Speculative Issues in Spotlight : Blue Chips Revive; Dow Inches Up 4.45
Blue chips broke free of their recent doldrums Wednesday and ended higher after three successive losing sessions.
But analysts said a large part of the gains was fueled by interest in speculative issues that began Tuesday with news of Grand Metropolitan PLC’s $5.2-billion bid for Pillsbury Co.
Analysts noted, however, that the market breadth improved and volume, which had been dwindling, picked up. Lower oil prices earlier in the day helped perk up interest in both stocks and bonds, they added.
The Dow Jones industrial average rose 4.45 to 2,106.51.
Advancing issues outnumbered declines by about 3 to 2 in nationwide trading of New York Stock Exchange-listed stocks, with 864 up, 576 down and 506 unchanged.
Volume on the floor of the Big Board came to 175.13 million shares, up from 157.76 million in the previous session.
Traders have been leery of making big commitments for several days, awaiting Friday’s report from the Labor Department on employment in September.
Many analysts believe that the figures will show strong job growth, which would presumably revive concerns at the Federal Reserve and elsewhere about inflation.
Given that uncertainty, many traders focused their attention on takeover news and speculation.
Kroger rose 3 1/8 to 58 3/8 in active trading. The investment firm of Kohlberg Kravis Roberts & Co. enhanced its bid for the company.
Pillsbury, target of a $60-a-share takeover bid by Grand Metropolitan PLC, led the active list and gained 1 1/8 to 58 1/8.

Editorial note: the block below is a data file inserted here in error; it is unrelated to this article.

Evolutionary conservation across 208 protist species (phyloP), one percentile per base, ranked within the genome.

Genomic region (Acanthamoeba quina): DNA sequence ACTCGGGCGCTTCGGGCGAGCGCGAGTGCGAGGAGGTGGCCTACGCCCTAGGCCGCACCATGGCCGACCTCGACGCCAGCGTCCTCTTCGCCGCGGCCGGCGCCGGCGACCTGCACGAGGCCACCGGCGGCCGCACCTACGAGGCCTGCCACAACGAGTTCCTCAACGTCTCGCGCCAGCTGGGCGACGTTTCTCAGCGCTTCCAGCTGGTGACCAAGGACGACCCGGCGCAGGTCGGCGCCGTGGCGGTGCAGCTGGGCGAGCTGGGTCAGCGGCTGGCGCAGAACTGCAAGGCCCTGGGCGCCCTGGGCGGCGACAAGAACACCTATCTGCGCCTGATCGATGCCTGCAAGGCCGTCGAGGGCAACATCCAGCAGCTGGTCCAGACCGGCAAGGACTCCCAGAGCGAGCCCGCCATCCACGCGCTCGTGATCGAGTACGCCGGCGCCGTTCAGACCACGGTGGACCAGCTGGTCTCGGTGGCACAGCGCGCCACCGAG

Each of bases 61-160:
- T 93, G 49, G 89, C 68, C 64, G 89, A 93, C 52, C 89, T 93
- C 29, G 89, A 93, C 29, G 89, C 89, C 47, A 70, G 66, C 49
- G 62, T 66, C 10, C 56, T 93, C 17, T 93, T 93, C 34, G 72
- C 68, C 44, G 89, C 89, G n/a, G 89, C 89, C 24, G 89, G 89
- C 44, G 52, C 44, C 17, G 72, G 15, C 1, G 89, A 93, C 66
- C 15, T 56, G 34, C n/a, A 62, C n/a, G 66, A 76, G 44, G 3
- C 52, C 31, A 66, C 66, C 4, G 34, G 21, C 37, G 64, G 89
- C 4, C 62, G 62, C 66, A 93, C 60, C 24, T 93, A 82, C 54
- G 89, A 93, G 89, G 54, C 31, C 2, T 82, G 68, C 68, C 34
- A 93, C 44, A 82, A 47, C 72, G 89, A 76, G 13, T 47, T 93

Irving Bank Corp. rose 3 3/4 to 73 1/2, and Bank of New York dropped 3/4 to 34 1/8. After a long battle, Irving agreed to be acquired by Bank of New York.
Rumors and conjecture over possible takeover candidates sparked activity in such other stocks as Pennwalt, which rose 5 to 94 1/2; Kimberly-Clark, which gained 3 3/4 to 62 3/8, and Rorer, which was up 2 3/4 at 40 1/2.
On the downside, Goodyear Tire & Rubber tumbled 3 5/8 to 53 5/8. The company estimated sharply lower third-quarter earnings from continuing operations.
Another prominent loser was Digital Equipment, a stock with a wide following among investing institutions. It fell 3 3/4 to 88 1/2, trading at new 52-week lows.
American depositary receipts of Japanese companies were also broadly lower. Matsushita Electrical lost 5 to 177 1/2; Honda Motor fell 5 to 151 1/2; TDK lost 3 to 61 3/4, and Kyocera slipped 2 to 73 1/2.
DCNY dropped 1 3/4 to 23 1/8. The company, whose main business is dealing in government securities, said it had a net loss of $2.39 million in the third quarter.
The Wilshire index of 5,000 equities closed at 2,704.816, up 10.789 from Tuesday’s close.
The NYSE’s composite index of all its listed common stocks added 0.69 to 153.62.
Standard & Poor’s industrial index rose 1.48 to 311.90, and S&P;'s 500-stock composite index was up 1.24 at 271.86.
The NASDAQ composite index edged up 0.32 to 384.52; the American Stock Exchange index closed at 299.97, up 0.35.
In foreign trading, share prices fell moderately on the Tokyo Stock Exchange. The 225-share Nikkei index lost 95.53 to close at 27,501.02.
In London, the Financial Times 100-share index rose 19.0 to 1,826.3.